As a master thief, Christina is prepared for all sorts of eventualities, allowing her to upstage the Doctor a few times with her tricks of her trade, and during the climax, we’re shown that she does have some standards, since she willingly (if begrudgingly) sacrifices her priceless trinket to save the lives of everyone onboard the bus. Christina is an adrenaline junkie and a shameless thrill-seeker, who got into a life of crime for the adventure as much as the money, so naturally, as she learns more about the Doctor and finds they have some traits in common, she starts to be drawn towards the idea of traveling in the TARDIS. The Doctor shuts the idea down by the end of the episode, which was probably for the best. They’re a bit too much alike in the most dangerous ways, and the two of them traveling together would probably result in them encouraging each other’s worst personality traits and becoming overly reckless, eventually ending in tragedy, much like what happened with Clara Oswald and the Twelfth Doctor in Series 9.

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Compared to some previous episodes Russell T. Davies has written like “Bad Wolf“, “Gridlock“, “Voyage Of The Damned” and “Midnight“, “Planet Of The Dead” is populated with some pretty forgettable side characters, since none of the Doctor’s fellow passengers on the bus (besides Christina) have any standout personalities. The worst of the bunch is probably Carmen the eccentric psychic, who’s given some truly awful dialogue that’s largely comprised of her talking in cryptic warnings and enigmatic riddles all the time (in fact, the most unintentionally funny scene in the episode has to be Ten and Christina booking a hasty retreat back to the double-decker bus, intercut with random shots of Carmen freaking out and yelling for them to run for their lives. I thought that directing choice was hilarious). Still, Carmen is given a decent amount of plot importance, especially when she delivers a foreboding prophecy to the Doctor in the final scene that will have enormous ramifications over the next two episodes.

“Planet Of The Dead” is UNIT’s last appearance in the RTD era, and their last one in general until “The Power Of Three” in Series 7, so they’re given a pretty good showing here before they’re put to rest for a few seasons. The UNIT member who’s given the most focus is Malcolm, the team’s scientific advisor, who like Elton and Larry before him, serves as a stand-in character for the audience: a self-confessed nerdy guy who’s read all about the Doctor’s history with UNIT and is his biggest fanboy. Since this is a UNIT story, we’ve once again given a glimpse of the organization’s ruthless streak – their general mentality that the needs of the many outweigh the needs of few – which is the primary reason why, despite them being the Doctor’s allies, the time lord prefers not to work with them. Malcolm might be kind of annoying, but I have plenty of respect for him for standing up to his superior and refusing to betray the Doctor’s trust, and since we never see Malcolm again after this episode, we have little reason to assume he wasn’t subsequently fired and dismissed for insubordination.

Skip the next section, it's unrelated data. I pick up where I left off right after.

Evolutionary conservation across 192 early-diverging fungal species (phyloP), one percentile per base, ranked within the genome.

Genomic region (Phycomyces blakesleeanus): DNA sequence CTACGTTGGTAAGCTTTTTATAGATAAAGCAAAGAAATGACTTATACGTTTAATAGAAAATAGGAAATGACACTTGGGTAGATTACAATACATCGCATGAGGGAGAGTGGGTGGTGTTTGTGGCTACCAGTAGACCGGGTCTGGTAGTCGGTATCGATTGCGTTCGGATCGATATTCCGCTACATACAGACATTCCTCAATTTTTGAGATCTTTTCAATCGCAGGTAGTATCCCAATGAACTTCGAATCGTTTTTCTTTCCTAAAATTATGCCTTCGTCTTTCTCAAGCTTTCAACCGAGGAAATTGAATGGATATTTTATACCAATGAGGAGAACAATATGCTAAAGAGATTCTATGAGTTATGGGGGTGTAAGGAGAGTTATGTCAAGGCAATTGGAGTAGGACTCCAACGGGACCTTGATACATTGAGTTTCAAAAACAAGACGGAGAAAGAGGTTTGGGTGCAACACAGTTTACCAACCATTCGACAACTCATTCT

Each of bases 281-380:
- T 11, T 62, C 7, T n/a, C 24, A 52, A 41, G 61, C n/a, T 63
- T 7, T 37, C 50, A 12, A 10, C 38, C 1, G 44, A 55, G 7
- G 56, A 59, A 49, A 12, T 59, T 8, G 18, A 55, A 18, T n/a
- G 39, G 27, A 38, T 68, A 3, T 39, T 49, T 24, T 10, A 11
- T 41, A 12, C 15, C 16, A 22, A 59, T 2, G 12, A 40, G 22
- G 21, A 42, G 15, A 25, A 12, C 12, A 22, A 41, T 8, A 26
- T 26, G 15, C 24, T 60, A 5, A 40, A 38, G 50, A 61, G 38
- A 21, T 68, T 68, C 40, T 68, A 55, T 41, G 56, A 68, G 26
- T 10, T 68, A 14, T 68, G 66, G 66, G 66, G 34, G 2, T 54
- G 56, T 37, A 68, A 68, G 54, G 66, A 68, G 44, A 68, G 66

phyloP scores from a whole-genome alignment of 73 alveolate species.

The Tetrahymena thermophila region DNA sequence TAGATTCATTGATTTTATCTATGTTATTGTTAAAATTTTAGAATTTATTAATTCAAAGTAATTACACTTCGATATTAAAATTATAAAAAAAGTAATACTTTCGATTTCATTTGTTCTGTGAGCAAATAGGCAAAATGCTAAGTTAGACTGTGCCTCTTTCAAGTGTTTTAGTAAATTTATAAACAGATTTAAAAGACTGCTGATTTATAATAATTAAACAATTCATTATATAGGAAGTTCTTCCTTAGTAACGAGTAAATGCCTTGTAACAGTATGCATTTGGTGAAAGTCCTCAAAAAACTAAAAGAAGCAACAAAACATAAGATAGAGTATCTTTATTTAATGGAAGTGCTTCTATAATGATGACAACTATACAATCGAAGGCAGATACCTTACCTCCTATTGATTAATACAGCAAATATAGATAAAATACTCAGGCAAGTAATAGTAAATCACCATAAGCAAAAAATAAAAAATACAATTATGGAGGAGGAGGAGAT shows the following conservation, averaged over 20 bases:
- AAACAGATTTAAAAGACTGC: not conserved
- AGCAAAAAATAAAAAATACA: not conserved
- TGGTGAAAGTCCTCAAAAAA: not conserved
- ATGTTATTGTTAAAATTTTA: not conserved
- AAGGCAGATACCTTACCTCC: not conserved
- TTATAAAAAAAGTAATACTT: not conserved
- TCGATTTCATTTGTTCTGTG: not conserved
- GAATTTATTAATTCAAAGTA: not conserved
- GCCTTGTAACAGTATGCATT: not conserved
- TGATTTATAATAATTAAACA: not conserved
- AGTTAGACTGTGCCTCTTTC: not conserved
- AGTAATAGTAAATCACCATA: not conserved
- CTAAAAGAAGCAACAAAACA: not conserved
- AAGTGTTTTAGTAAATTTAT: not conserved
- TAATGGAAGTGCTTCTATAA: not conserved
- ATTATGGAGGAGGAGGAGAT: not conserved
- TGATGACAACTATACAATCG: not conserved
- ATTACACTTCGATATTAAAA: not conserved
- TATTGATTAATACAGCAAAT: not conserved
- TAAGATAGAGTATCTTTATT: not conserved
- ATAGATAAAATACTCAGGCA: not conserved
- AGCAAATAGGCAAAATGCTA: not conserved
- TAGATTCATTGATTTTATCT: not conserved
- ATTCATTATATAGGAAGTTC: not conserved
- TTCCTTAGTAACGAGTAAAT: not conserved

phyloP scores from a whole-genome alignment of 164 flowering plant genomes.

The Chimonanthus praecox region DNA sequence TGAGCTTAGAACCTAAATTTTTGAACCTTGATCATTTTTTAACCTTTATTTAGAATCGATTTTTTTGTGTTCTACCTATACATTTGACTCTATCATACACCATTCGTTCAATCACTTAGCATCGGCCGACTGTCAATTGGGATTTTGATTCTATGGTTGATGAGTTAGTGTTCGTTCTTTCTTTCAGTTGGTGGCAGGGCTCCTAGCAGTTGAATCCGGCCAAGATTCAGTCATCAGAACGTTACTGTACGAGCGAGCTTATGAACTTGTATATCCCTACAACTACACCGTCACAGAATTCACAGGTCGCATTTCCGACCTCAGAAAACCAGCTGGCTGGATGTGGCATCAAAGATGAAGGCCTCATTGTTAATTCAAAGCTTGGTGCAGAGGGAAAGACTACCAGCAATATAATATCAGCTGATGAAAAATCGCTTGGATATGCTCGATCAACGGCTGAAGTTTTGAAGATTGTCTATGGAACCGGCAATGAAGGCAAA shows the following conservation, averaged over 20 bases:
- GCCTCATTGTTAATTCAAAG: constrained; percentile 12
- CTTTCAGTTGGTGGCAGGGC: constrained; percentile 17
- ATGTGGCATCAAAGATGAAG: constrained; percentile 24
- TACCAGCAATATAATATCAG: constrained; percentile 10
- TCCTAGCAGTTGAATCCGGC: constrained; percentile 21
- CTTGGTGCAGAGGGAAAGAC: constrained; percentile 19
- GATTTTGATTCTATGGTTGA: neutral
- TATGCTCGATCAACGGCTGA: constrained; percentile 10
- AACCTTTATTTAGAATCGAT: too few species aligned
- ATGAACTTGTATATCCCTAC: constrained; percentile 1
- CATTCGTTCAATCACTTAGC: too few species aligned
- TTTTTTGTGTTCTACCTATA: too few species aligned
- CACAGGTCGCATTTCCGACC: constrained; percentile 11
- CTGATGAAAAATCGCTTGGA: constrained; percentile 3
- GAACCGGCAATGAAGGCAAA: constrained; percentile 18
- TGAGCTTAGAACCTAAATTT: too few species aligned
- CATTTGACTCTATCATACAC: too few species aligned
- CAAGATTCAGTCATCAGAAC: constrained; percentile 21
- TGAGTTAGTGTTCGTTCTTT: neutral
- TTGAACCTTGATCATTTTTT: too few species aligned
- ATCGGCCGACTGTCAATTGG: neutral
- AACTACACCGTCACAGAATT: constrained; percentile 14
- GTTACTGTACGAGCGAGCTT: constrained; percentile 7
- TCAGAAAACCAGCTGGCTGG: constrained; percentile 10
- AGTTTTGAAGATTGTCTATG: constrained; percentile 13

“Planet Of The Dead” is helmed by James Strong, whose work on previous episodes includes “Daleks In Manhattan“, “Voyage Of The Damned” and “Partners In Crime“, and his direction for this episode is reliably bouncy and energetic. “Planet Of The Dead” sports some pretty impressive cinematography from the show’s steadily evolving production values, and the location shooting that was done in the deserts of Dubai makes for some suitably gorgeous scenery throughout the hour. An interesting tidbit about the episode’s troubled production is that the double decker bus that’s central to the story’s plot was damaged when it was shipped overseas, so the script had to be hastily rewritten at the last minute to handwave an explanation about the wormhole being deadly to anyone who passed through it (which led to another scene being added of the bus driver being killed off).

This Easter special has the distinction of being the first Doctor Who episode to be shot in high definition, and as a result, right from the opening scenes, it looks subtly different from all the episodes that came before it (in fact, I’d argue that the initial prologue feels more like a scene from “Torchwood” than an episode of Doctor Who). The CGI from the Mill has its peaks and valleys throughout this episode: on the one hand, the wide shots of the string-rays swarming around the desert are pretty convincing and quite intimidating at times, and on the other hand, the CGI for the flying bus at the end really doesn’t work at all, and like the giant rampaging Cyberman in the last episode, looks really goofy. As the RTD era steadily draws to a close, Murray Gold revisits a lot of his old themes from the last four seasons throughout his score for “Planet Of The Dead”. Throughout the soundtrack, you can pick up energized reprises and rearrangements of “Westminster Bridge”, “UNIT Rocks”, “A Pressing Need To Save The World”, “Corridors And Fire Escapes”, and “The Greatest Story Never Told”.